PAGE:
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Breaking Stereotypes

By Mai Obaid

I am 25 years old and have been fighting muscular dystrophy since I was 12. Although my health condition threatened my ability to walk and my chances to continue my education, my family has always supported me, helping me to finish high school and obtain a university degree.

Tawjihi (the senior high school year in Palestine) was challenging. It was both stressful and exhausting because I was down with health issues that forced me to stay in the hospital for weeks while studying for the exams that are a stepping-stone to university life. But even though this experience was reflective of the challenges I had been experiencing throughout my student years, I managed to graduate with an excellent GPA and obtained the grade of 97.8 with a specialization in science.

Mai Obaid: an inspiration

I chose the tech field because I’ve always had a passion for discovering software. The computer I owned as a kid was my baby doll; I enjoyed playing around with the hardware and experimented with the software. Moreover, software engineering was a perfect fit for me as it didn’t require much physical effort. I knew it would be a challenging field, but I made up my mind to shine as a female software engineer. During my university years, I made sure to always meet deadlines and to be ahead of my tasks because there were times when my hands betrayed me. I wouldn’t be able to move them or do anything.

By joining the Mercy Corps–Gaza Sky Geeks programs, I hoped to gain expertise in my field, and the course structure and the team helped me exceed my expectations. The Gaza Sky Geeks’ Code Academy was a unique experience as it works in three verticals: the first is self-learning, where mentees learn how to educate themselves in tech fields. The second is techniques, and the third is professional skills. I not only upskilled as a front-end developer but also was able to make wise decisions regarding my career path and build financial independence by working with leading companies.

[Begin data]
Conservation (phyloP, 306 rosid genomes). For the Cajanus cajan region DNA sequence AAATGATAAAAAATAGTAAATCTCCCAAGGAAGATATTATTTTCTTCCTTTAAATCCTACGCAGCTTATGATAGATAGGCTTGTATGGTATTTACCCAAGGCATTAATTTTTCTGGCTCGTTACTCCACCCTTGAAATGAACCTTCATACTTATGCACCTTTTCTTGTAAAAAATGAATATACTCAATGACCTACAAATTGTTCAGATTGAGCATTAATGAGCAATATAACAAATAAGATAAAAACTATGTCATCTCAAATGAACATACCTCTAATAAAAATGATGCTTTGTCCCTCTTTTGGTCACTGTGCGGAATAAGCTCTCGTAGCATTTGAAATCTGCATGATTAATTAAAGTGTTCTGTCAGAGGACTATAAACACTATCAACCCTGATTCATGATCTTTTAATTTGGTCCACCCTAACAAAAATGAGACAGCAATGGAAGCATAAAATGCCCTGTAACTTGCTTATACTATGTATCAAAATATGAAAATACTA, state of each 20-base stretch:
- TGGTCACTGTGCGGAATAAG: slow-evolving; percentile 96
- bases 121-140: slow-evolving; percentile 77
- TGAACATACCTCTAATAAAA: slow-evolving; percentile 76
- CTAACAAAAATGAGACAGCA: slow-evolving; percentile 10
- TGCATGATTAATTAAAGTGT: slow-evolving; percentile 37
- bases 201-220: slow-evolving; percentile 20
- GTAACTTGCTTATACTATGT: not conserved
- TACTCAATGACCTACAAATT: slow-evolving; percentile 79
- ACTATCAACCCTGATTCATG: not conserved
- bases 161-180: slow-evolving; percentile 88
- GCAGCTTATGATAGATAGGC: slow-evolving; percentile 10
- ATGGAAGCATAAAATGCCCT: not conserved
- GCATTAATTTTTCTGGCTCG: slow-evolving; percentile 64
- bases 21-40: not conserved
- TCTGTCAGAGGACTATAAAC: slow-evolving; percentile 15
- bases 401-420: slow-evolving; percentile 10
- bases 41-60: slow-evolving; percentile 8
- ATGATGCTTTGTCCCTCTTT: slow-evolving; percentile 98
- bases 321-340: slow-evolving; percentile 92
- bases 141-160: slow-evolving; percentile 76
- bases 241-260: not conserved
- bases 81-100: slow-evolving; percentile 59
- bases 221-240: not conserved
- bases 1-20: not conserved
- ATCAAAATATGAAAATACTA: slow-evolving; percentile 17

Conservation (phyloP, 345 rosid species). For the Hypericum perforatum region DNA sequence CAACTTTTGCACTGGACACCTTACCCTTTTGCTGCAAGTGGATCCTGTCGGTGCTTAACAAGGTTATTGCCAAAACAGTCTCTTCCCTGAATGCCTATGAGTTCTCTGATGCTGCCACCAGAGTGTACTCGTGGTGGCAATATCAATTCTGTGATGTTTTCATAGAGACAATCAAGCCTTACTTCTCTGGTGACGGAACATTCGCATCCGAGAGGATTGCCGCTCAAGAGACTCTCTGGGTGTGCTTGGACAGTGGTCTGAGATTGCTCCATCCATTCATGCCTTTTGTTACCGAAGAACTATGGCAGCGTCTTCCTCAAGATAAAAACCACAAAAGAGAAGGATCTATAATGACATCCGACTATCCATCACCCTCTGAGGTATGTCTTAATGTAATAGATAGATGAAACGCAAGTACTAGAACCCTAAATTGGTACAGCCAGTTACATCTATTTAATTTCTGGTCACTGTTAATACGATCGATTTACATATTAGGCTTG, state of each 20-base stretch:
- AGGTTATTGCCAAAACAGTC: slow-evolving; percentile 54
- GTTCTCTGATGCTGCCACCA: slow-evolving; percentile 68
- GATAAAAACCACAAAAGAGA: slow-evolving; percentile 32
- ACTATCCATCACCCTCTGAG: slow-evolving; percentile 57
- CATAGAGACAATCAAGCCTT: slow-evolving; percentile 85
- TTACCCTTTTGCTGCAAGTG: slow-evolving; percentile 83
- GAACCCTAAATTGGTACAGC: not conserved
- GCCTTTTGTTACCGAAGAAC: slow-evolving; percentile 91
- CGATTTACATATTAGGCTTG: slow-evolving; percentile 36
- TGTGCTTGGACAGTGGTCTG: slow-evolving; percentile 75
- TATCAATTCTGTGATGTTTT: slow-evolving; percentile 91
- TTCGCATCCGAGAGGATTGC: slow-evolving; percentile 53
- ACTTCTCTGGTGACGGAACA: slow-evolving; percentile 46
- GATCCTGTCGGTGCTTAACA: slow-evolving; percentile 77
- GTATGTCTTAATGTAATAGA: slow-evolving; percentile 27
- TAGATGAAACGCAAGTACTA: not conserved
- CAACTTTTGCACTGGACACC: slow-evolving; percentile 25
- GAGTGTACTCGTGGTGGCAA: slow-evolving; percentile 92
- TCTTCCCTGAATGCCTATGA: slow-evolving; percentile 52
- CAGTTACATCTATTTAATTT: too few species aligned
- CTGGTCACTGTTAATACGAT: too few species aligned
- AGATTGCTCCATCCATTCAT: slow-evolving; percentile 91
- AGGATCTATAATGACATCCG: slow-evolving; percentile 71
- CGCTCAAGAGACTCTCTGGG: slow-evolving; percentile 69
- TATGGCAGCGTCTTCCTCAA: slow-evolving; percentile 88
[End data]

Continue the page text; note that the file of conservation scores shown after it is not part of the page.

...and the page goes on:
The mere idea of being economically independent gives me, as a female, a lot of strength. It has made me capable of supporting myself in many ways. Being independent has given me the feeling that I have the freedom to do a lot of things. I can even financially provide for my loved ones. After graduating from the Code Academy, I qualified for a four-month internship with Google for Startups. This experience paved the way for me to shine because I could upskill further and enhance my CV. Currently, I work with UNRWA. My goal is to be among the women who make a change in today’s world, break stereotypes as a developer, and inspire others to pursue a career in technology.

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